EMC on Monday unveiled a number of changes to its core storage systems, including a new high-end Symmetrix system and refreshes for its midrange, network-attached storage (NAS) and disk library systems.
The Symmetrix DMX-3 model 950 offers twice the performance and three times the capacity of the DMX-2 800 it's replacing, said Barbara Robidoux, EMC's vice president of platforms marketing.
Available now, the smaller system is geared for data centers that don't have a lot of space and need to conserve power. However, the machine is no lightweight, scaling from 32 to 360 drives capable of storing 180 terabytes of data.
Moreover, the company upgraded Symmetrix Management Console, which now allows users to set up EMC Symmetrix Remote Data Facility/synchronous (SRDF/S) and SRDF/A (asynchronous) software without requiring another user interface to mirror data at a remote site.
Previously, EMC had only offered Clariion machines with the ability to run either Fibre Channel, which tends to be used to save more important, frequently used data, or iSCSI, typically used to store rarely accessed data, Robidoux said.
The new combo offering should put EMC right in the mix with Network Appliance and other competitors for customers who want to do both.
"Many of the folks who were buying iSCSI systems from us... were the same folks that were buying Fibre Channel from us," Robidoux said.
EMC is also giving the Clariion systems a boost with new Navisphere Quality of Service Manager (NQM) software, which lets users consolidate multiple applications in one box.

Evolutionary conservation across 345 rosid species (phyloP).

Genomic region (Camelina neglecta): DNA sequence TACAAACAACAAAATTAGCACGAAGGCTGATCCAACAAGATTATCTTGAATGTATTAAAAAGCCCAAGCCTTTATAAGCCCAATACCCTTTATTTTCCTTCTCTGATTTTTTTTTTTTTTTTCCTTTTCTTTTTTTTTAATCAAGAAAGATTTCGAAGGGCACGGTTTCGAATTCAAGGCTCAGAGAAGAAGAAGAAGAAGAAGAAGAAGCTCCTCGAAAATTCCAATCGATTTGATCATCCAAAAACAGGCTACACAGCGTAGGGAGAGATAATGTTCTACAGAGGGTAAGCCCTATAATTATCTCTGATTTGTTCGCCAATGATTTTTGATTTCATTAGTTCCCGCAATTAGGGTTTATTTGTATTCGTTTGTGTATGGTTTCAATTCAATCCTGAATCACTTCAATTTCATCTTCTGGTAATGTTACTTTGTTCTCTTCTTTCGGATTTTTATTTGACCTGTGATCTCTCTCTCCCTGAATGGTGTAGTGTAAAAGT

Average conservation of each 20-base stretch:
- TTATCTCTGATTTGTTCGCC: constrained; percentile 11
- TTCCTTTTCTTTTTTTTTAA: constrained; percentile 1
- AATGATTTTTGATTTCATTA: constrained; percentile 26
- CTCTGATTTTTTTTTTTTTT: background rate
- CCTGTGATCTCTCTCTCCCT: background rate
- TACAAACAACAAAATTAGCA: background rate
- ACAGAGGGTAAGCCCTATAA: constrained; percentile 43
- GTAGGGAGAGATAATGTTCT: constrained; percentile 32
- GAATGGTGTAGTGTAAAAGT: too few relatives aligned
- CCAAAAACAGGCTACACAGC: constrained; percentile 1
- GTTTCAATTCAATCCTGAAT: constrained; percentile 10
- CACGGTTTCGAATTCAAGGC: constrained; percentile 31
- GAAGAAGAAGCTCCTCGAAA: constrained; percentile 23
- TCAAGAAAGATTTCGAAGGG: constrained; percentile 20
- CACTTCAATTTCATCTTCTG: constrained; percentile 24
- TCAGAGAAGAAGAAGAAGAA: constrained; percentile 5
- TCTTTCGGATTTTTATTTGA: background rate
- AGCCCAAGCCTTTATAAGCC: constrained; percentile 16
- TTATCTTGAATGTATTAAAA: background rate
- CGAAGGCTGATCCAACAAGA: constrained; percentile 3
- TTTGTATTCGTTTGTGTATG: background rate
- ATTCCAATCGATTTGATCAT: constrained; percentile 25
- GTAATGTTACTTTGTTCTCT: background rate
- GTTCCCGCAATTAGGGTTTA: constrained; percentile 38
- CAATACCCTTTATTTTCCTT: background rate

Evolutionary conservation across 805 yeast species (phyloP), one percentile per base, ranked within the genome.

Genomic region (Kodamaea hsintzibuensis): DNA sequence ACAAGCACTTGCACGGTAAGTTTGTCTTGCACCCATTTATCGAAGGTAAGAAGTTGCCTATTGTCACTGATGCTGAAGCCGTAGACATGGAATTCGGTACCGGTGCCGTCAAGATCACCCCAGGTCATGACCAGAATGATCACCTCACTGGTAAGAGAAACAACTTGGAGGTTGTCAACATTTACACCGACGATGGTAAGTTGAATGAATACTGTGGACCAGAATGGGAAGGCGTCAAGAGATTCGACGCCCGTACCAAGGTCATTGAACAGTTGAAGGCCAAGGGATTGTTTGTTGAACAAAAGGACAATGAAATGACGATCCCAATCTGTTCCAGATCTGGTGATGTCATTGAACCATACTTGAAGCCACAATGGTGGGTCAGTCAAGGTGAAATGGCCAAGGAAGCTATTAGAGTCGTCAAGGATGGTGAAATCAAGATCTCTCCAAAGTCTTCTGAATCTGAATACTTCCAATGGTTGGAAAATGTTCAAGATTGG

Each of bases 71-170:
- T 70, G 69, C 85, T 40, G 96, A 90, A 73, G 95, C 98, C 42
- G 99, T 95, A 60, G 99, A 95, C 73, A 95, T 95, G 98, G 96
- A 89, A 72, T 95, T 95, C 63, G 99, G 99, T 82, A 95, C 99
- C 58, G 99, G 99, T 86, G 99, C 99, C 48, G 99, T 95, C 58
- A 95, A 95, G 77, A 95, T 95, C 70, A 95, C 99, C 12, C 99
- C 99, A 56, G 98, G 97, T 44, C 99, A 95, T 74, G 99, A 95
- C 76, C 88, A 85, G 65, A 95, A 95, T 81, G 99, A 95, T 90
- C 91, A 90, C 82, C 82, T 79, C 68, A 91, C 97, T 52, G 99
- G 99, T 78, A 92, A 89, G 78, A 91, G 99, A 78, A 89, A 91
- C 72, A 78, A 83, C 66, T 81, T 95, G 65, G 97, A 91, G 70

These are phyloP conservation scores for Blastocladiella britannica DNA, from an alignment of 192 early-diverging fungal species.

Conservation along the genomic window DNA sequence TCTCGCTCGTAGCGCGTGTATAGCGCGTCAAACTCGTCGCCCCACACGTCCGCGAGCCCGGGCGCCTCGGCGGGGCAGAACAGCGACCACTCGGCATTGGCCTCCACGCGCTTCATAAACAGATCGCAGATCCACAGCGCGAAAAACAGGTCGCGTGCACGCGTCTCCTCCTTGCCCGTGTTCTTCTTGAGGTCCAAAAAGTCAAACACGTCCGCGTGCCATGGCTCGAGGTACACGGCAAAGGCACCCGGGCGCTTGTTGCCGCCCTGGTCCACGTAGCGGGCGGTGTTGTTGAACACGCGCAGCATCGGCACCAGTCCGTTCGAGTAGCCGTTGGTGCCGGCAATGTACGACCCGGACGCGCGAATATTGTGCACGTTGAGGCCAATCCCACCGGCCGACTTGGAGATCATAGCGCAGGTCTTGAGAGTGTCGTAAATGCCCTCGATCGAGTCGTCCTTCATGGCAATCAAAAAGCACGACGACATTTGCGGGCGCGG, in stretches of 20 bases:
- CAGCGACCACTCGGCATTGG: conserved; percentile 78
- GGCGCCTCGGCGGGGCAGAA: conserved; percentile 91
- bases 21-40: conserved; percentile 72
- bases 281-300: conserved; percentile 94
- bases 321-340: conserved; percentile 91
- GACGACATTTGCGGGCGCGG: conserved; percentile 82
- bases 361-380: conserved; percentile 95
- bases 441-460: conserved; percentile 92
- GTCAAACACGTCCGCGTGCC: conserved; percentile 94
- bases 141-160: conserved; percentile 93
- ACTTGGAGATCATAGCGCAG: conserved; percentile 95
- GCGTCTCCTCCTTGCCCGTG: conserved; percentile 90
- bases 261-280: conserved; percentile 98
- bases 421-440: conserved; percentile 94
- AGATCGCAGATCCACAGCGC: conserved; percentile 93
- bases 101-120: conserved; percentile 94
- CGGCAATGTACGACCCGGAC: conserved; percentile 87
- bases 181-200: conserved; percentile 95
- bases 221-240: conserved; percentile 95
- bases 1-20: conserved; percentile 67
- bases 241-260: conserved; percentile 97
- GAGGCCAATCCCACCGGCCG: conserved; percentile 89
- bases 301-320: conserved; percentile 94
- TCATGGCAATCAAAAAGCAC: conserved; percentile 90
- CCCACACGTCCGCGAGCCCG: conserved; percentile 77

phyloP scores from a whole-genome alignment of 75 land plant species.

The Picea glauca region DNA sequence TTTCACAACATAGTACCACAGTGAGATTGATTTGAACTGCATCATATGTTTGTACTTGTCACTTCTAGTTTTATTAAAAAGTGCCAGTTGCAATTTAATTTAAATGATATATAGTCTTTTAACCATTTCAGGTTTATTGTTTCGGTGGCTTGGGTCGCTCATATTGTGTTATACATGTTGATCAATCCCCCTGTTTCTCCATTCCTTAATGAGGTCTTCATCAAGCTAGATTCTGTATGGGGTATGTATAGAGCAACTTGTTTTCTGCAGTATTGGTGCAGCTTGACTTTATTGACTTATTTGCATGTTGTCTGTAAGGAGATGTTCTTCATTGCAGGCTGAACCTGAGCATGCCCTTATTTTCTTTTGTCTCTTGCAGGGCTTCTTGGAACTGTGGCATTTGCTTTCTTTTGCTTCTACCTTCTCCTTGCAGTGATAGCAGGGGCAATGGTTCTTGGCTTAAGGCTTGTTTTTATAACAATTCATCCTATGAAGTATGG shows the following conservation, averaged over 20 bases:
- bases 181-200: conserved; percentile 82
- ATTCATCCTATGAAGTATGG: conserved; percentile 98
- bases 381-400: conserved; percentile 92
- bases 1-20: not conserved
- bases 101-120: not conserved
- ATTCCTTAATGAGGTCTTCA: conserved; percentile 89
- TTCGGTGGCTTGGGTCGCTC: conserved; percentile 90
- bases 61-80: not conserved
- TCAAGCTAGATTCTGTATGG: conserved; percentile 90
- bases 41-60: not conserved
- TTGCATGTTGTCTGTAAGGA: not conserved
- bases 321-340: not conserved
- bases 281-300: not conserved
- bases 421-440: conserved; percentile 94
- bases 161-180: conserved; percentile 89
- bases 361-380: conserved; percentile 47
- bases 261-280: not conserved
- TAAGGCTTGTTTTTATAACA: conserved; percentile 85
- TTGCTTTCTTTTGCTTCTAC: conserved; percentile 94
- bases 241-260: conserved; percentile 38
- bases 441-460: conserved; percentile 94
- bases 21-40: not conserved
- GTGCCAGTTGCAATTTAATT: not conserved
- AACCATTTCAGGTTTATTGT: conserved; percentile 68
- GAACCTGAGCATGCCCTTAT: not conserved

The company isn't about to ignore its NAS line, either, rolling out new models of the Celerra NS series IP systems. The new Celerra NS40 and NS40G replace the NS500 and come in one- or two-blade configurations and store as much as 32 terabytes.
The larger NS80 and NS80G systems replace the NS700 and NS704 and employ two to four blades and store up to 64 terabytes. There is also an X-Blade 65 for Celerra NSX, which supports 10 Gigabit Ethernet and stores 24 terabytes per blade.
Finally, EMC overhauled its disk library systems, unveiling the DL4100, DL4200 and DL440O. EMC hopes the DL line will subsume traditional tape storage systems.
One of the core features of the DL line is consolidated media management software, which offers a single point of control to manage virtual and physical tape pools.
"What this consolidated media management allows you to do is take the media server software out of the back-up application and run it on the disk library in a coordinated fashion so that you are still using the disk library resources to do cloning and bar-coding," Robidoux explained.
"But it's coordinated, so your back-up application has the catalog that keeps track of all of your data, whether it's on physical or virtual tapes."
The new DLs also now supports Symantec NetBackup in addition to EMC Networker.
Taken together, the moves continue EMC's upgrade strategy to not let older models get stale, to compete with the likes of NetApp, IBM, HP, HDS and other makers of storage systems.
On a practical level, product refreshes and new features are meant to help corporations compensate for the explosion in e-mail and other types of information, Robidoux said.
"They're looking not just to store more, but to store more intelligently," Robidoux said. "That requires choice and breadth and depth."
The upgrades come a week after the company announced its third-quarter results, and said it would lay off 1,250 staffers by the end of 2007.
In other EMC news, George Symons, the company's former CTO, was named CEO of backup specialist Yosemite Technologies.
Article courtesy of Internet News